Fallen Women: The Lock Hospital Asylum Project at Morley

Thursday July 19th. 1787.

Johanna Westcot, 22 years of age last October. her Mother died when she was 4 yrs old, and her Father when she was 14. Left her Service with a Sailor who deserted her and having been obliged to dispose of all her Cloaths was reduced to the necessity of going upon the Town, and has been so for 7 years… Can read & work with her needle.

Ran away.

The stories of Johanna and the other inmates of London’s Lock Hospital Asylum were discovered in a handwritten register, and offer a unique and compelling insight into the lives of many young women in London in the late eighteenth century. 

We’re very excited to introduce a new workshop, in partnership between our Drama department and the London School of Economics, exploring the patient histories of the women of the Lock. ‘Unlocking the Lock’ will encourage you to connect with your creative side and let your imagination do the talking to read between the lines of these sparse histories. What did Johanna and her fellow inmates experience? Where did they run away to?

About The Lock

London was a city of stark extremes of wealth and poverty, religious fervour and enthusiastic sin. Prostitution was rife and syphilis commonplace. Founded in Westminster in the 1740s, The Lock Hospital was one of a wave of charitably funded medical institutions set up in this period. Its focus on venereal disease was distinctive and reflected both the depth of concern about the social costs of this disease and the stigma attached to it. The Lock was, effectively, London’s first sexual health clinic.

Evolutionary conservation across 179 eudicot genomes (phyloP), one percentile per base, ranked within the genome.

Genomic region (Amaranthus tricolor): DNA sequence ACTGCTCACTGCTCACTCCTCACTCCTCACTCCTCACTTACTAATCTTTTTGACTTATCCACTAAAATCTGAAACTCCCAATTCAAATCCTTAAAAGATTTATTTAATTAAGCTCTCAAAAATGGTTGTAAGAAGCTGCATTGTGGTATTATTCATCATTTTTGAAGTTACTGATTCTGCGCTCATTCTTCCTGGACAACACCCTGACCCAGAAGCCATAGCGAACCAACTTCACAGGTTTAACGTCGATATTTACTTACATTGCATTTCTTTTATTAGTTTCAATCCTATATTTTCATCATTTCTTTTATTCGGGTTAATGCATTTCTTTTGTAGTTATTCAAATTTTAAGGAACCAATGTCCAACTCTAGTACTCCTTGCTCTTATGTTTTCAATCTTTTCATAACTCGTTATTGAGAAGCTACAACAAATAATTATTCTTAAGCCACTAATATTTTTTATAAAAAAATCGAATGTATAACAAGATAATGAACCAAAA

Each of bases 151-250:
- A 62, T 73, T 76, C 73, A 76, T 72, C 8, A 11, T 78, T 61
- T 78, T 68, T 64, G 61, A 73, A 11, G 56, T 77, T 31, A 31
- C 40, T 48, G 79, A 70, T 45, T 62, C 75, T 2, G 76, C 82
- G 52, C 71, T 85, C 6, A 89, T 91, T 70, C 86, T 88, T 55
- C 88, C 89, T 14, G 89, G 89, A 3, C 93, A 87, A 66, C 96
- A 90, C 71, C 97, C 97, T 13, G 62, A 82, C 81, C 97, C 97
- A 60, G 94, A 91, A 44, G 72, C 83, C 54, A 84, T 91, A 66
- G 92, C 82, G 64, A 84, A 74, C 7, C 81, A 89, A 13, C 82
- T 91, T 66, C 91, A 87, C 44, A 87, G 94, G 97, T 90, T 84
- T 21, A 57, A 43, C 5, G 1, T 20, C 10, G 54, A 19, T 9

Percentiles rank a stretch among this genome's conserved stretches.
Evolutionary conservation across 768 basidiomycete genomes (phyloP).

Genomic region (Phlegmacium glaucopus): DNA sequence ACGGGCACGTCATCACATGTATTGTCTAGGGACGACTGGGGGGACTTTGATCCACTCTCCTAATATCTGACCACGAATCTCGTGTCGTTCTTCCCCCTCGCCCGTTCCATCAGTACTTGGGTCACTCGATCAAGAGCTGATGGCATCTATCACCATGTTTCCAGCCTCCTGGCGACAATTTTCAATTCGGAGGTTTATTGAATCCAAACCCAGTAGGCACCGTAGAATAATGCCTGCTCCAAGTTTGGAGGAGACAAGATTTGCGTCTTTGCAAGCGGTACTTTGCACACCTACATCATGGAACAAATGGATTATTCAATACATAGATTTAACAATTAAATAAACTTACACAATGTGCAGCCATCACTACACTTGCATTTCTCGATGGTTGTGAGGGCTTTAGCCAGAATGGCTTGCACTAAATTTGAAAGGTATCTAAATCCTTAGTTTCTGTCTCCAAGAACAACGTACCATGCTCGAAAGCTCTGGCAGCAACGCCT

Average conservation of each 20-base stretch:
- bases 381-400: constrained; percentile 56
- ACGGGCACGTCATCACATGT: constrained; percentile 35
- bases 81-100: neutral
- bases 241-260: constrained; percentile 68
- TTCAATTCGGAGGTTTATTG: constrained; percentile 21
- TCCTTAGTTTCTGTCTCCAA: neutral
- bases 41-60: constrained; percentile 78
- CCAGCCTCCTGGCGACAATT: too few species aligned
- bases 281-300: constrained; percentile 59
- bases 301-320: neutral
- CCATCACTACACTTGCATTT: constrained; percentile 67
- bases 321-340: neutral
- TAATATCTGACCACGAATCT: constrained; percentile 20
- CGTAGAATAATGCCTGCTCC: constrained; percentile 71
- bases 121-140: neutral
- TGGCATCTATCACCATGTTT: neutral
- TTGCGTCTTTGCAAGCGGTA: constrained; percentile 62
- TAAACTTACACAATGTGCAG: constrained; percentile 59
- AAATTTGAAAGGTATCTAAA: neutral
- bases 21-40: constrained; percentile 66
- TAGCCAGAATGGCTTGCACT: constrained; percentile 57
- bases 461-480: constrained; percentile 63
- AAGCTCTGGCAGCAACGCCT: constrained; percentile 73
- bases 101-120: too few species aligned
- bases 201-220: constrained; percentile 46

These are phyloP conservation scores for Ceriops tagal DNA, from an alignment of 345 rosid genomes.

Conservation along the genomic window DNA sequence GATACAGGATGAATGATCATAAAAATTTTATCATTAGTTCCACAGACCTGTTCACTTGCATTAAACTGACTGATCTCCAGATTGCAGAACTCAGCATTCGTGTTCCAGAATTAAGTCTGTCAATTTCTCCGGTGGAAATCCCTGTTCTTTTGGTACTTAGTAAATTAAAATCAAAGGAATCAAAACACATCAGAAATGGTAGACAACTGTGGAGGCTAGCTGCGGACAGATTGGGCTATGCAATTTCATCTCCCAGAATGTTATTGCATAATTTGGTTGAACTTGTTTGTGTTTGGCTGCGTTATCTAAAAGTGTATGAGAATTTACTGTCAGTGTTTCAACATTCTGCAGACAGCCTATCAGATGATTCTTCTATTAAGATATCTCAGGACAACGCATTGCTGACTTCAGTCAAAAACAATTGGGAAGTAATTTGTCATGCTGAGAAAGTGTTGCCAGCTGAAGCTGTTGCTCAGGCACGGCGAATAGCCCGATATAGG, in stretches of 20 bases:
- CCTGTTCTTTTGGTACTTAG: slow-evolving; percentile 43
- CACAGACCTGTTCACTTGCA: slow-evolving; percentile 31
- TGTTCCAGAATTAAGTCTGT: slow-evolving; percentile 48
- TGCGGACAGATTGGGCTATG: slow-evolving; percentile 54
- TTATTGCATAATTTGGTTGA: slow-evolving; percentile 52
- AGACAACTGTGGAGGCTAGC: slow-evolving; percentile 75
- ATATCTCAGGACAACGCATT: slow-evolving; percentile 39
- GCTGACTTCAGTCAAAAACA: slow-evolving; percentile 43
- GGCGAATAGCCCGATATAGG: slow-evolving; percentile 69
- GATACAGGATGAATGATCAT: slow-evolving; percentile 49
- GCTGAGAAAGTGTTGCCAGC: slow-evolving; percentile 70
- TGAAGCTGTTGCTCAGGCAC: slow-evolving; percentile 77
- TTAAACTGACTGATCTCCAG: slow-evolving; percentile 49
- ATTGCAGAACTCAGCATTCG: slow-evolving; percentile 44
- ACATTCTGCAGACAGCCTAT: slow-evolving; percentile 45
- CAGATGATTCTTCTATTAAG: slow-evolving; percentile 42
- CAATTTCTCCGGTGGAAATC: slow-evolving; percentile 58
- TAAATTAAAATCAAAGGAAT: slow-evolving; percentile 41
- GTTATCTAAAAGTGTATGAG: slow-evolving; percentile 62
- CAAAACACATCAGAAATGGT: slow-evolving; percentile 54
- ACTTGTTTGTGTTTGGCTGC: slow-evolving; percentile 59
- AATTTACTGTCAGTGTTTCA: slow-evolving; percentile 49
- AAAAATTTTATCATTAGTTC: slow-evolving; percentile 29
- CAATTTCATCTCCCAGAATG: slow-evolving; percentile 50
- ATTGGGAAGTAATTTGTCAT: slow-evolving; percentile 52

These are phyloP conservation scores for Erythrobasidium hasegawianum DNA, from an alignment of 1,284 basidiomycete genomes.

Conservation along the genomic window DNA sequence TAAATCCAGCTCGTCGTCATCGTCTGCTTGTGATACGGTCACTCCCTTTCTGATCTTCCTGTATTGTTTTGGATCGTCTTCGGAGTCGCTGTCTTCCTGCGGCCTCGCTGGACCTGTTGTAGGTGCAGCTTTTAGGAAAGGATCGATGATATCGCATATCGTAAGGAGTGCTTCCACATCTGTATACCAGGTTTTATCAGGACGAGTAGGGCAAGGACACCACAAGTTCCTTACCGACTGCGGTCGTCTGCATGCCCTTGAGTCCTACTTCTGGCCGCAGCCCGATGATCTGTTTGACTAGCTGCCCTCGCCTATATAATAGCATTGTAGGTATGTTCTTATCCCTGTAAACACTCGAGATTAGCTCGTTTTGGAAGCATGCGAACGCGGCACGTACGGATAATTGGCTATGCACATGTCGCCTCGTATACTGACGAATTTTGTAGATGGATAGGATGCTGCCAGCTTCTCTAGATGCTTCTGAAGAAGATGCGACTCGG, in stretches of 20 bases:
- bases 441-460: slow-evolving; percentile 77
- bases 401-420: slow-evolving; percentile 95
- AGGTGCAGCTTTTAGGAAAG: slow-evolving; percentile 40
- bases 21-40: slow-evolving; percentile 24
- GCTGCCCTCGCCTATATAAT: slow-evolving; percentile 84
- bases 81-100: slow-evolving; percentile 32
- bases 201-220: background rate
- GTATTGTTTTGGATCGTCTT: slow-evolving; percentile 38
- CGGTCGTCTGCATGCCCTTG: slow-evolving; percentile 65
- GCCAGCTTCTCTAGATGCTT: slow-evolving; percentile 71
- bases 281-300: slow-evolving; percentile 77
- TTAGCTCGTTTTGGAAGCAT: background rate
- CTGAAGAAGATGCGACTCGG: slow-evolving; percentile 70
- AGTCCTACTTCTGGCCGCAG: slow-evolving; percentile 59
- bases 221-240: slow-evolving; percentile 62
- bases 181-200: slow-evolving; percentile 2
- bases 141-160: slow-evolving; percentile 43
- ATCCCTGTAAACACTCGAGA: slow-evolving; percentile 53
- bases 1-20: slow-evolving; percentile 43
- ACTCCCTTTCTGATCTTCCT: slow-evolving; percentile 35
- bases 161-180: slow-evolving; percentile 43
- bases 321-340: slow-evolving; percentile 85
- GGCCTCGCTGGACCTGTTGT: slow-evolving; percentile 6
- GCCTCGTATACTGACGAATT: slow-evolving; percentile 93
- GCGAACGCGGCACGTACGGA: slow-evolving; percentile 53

Treatment at the Lock Hospital was free for patients, who were drawn from the large numbers of poor who could not afford private care for their condition. Donors to the hospital had the right to sponsor patients, while parish authorities also paid to have poor members of their communities treated at the hospital. 

While male patients were expected to be able to return to their previous occupations after being cured of venereal disease, female patients were seen as both more vulnerable – having often been cut off from the support of their families – and more ‘morally threatening’ through their involvement in sex work. The Asylum was an institution attached to the hospital for the rehabilitation of ‘fallen’ women, helping them to develop their skills and find ‘respectable’ work after their treatment.

Give yourself three hours to unlock your imagination and intuition and discover the stories of so-called ‘fallen’ women like Johanna. This three-hour masterclass is available exclusively to women both online and in-centre with social distancing, so you can enjoy this experience while feeling confident about your own health and safety.  Find out more on our website.